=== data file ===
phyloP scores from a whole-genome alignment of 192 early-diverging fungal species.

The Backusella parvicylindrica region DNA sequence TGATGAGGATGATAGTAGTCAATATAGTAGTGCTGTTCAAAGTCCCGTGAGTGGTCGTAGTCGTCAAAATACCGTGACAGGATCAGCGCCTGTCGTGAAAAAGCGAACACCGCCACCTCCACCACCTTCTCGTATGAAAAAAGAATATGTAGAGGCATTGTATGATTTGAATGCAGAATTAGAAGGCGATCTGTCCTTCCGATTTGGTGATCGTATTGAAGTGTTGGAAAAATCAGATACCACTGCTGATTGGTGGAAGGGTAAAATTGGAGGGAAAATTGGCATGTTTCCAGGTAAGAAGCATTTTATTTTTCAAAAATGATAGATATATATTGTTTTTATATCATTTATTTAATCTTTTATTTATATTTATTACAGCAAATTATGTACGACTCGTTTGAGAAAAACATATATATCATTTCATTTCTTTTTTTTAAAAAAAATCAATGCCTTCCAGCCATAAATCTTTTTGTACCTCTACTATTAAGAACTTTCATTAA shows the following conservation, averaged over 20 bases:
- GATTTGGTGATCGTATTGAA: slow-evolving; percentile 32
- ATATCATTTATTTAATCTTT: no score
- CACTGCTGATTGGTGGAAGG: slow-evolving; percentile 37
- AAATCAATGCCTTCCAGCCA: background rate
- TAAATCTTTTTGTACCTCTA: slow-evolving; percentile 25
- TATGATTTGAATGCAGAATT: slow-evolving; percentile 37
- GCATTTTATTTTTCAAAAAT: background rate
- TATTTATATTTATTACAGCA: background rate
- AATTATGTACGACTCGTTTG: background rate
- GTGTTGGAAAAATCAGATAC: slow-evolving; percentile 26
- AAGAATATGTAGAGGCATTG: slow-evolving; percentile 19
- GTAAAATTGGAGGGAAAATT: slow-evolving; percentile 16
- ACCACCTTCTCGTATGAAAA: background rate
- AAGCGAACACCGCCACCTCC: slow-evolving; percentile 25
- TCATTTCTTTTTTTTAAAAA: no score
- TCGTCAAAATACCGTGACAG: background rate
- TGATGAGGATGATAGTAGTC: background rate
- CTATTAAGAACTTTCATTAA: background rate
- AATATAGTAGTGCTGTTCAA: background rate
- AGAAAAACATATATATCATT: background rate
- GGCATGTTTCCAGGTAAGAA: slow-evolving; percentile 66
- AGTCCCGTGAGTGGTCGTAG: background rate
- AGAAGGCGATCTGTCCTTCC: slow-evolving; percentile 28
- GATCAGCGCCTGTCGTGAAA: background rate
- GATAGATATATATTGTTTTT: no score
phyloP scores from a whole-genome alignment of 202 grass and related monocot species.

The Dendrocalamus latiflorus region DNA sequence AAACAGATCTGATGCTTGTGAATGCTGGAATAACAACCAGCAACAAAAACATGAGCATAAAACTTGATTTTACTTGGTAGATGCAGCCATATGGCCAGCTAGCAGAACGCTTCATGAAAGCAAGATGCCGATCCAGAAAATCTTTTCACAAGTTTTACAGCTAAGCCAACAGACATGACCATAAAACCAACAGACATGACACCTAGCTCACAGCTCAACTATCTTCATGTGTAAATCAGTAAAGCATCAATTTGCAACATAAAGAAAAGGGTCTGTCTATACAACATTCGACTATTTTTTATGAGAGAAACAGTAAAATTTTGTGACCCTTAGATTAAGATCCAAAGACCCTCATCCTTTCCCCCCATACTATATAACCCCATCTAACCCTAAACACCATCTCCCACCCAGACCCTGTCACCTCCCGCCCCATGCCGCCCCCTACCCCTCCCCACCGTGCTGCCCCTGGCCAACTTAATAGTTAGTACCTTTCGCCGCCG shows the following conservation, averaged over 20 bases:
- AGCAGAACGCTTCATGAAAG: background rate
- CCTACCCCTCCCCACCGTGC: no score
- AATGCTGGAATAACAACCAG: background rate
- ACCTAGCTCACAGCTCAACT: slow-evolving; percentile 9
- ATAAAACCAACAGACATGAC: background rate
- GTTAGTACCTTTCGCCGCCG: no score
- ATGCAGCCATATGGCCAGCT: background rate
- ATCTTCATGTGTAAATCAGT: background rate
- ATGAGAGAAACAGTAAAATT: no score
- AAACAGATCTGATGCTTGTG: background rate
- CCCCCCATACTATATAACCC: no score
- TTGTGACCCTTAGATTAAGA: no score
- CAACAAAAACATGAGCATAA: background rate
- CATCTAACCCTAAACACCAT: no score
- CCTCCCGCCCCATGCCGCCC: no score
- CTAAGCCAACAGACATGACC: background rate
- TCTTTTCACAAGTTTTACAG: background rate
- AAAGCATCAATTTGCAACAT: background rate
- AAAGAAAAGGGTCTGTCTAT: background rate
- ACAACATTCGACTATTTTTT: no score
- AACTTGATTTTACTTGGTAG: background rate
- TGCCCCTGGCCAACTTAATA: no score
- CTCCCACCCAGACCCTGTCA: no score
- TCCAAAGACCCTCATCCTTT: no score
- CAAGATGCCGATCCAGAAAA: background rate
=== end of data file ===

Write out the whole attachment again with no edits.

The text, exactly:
phyloP scores from a whole-genome alignment of 192 early-diverging fungal species.

The Backusella parvicylindrica region DNA sequence TGATGAGGATGATAGTAGTCAATATAGTAGTGCTGTTCAAAGTCCCGTGAGTGGTCGTAGTCGTCAAAATACCGTGACAGGATCAGCGCCTGTCGTGAAAAAGCGAACACCGCCACCTCCACCACCTTCTCGTATGAAAAAAGAATATGTAGAGGCATTGTATGATTTGAATGCAGAATTAGAAGGCGATCTGTCCTTCCGATTTGGTGATCGTATTGAAGTGTTGGAAAAATCAGATACCACTGCTGATTGGTGGAAGGGTAAAATTGGAGGGAAAATTGGCATGTTTCCAGGTAAGAAGCATTTTATTTTTCAAAAATGATAGATATATATTGTTTTTATATCATTTATTTAATCTTTTATTTATATTTATTACAGCAAATTATGTACGACTCGTTTGAGAAAAACATATATATCATTTCATTTCTTTTTTTTAAAAAAAATCAATGCCTTCCAGCCATAAATCTTTTTGTACCTCTACTATTAAGAACTTTCATTAA shows the following conservation, averaged over 20 bases:
- GATTTGGTGATCGTATTGAA: slow-evolving; percentile 32
- ATATCATTTATTTAATCTTT: no score
- CACTGCTGATTGGTGGAAGG: slow-evolving; percentile 37
- AAATCAATGCCTTCCAGCCA: background rate
- TAAATCTTTTTGTACCTCTA: slow-evolving; percentile 25
- TATGATTTGAATGCAGAATT: slow-evolving; percentile 37
- GCATTTTATTTTTCAAAAAT: background rate
- TATTTATATTTATTACAGCA: background rate
- AATTATGTACGACTCGTTTG: background rate
- GTGTTGGAAAAATCAGATAC: slow-evolving; percentile 26
- AAGAATATGTAGAGGCATTG: slow-evolving; percentile 19
- GTAAAATTGGAGGGAAAATT: slow-evolving; percentile 16
- ACCACCTTCTCGTATGAAAA: background rate
- AAGCGAACACCGCCACCTCC: slow-evolving; percentile 25
- TCATTTCTTTTTTTTAAAAA: no score
- TCGTCAAAATACCGTGACAG: background rate
- TGATGAGGATGATAGTAGTC: background rate
- CTATTAAGAACTTTCATTAA: background rate
- AATATAGTAGTGCTGTTCAA: background rate
- AGAAAAACATATATATCATT: background rate
- GGCATGTTTCCAGGTAAGAA: slow-evolving; percentile 66
- AGTCCCGTGAGTGGTCGTAG: background rate
- AGAAGGCGATCTGTCCTTCC: slow-evolving; percentile 28
- GATCAGCGCCTGTCGTGAAA: background rate
- GATAGATATATATTGTTTTT: no score
phyloP scores from a whole-genome alignment of 202 grass and related monocot species.

The Dendrocalamus latiflorus region DNA sequence AAACAGATCTGATGCTTGTGAATGCTGGAATAACAACCAGCAACAAAAACATGAGCATAAAACTTGATTTTACTTGGTAGATGCAGCCATATGGCCAGCTAGCAGAACGCTTCATGAAAGCAAGATGCCGATCCAGAAAATCTTTTCACAAGTTTTACAGCTAAGCCAACAGACATGACCATAAAACCAACAGACATGACACCTAGCTCACAGCTCAACTATCTTCATGTGTAAATCAGTAAAGCATCAATTTGCAACATAAAGAAAAGGGTCTGTCTATACAACATTCGACTATTTTTTATGAGAGAAACAGTAAAATTTTGTGACCCTTAGATTAAGATCCAAAGACCCTCATCCTTTCCCCCCATACTATATAACCCCATCTAACCCTAAACACCATCTCCCACCCAGACCCTGTCACCTCCCGCCCCATGCCGCCCCCTACCCCTCCCCACCGTGCTGCCCCTGGCCAACTTAATAGTTAGTACCTTTCGCCGCCG shows the following conservation, averaged over 20 bases:
- AGCAGAACGCTTCATGAAAG: background rate
- CCTACCCCTCCCCACCGTGC: no score
- AATGCTGGAATAACAACCAG: background rate
- ACCTAGCTCACAGCTCAACT: slow-evolving; percentile 9
- ATAAAACCAACAGACATGAC: background rate
- GTTAGTACCTTTCGCCGCCG: no score
- ATGCAGCCATATGGCCAGCT: background rate
- ATCTTCATGTGTAAATCAGT: background rate
- ATGAGAGAAACAGTAAAATT: no score
- AAACAGATCTGATGCTTGTG: background rate
- CCCCCCATACTATATAACCC: no score
- TTGTGACCCTTAGATTAAGA: no score
- CAACAAAAACATGAGCATAA: background rate
- CATCTAACCCTAAACACCAT: no score
- CCTCCCGCCCCATGCCGCCC: no score
- CTAAGCCAACAGACATGACC: background rate
- TCTTTTCACAAGTTTTACAG: background rate
- AAAGCATCAATTTGCAACAT: background rate
- AAAGAAAAGGGTCTGTCTAT: background rate
- ACAACATTCGACTATTTTTT: no score
- AACTTGATTTTACTTGGTAG: background rate
- TGCCCCTGGCCAACTTAATA: no score
- CTCCCACCCAGACCCTGTCA: no score
- TCCAAAGACCCTCATCCTTT: no score
- CAAGATGCCGATCCAGAAAA: background rate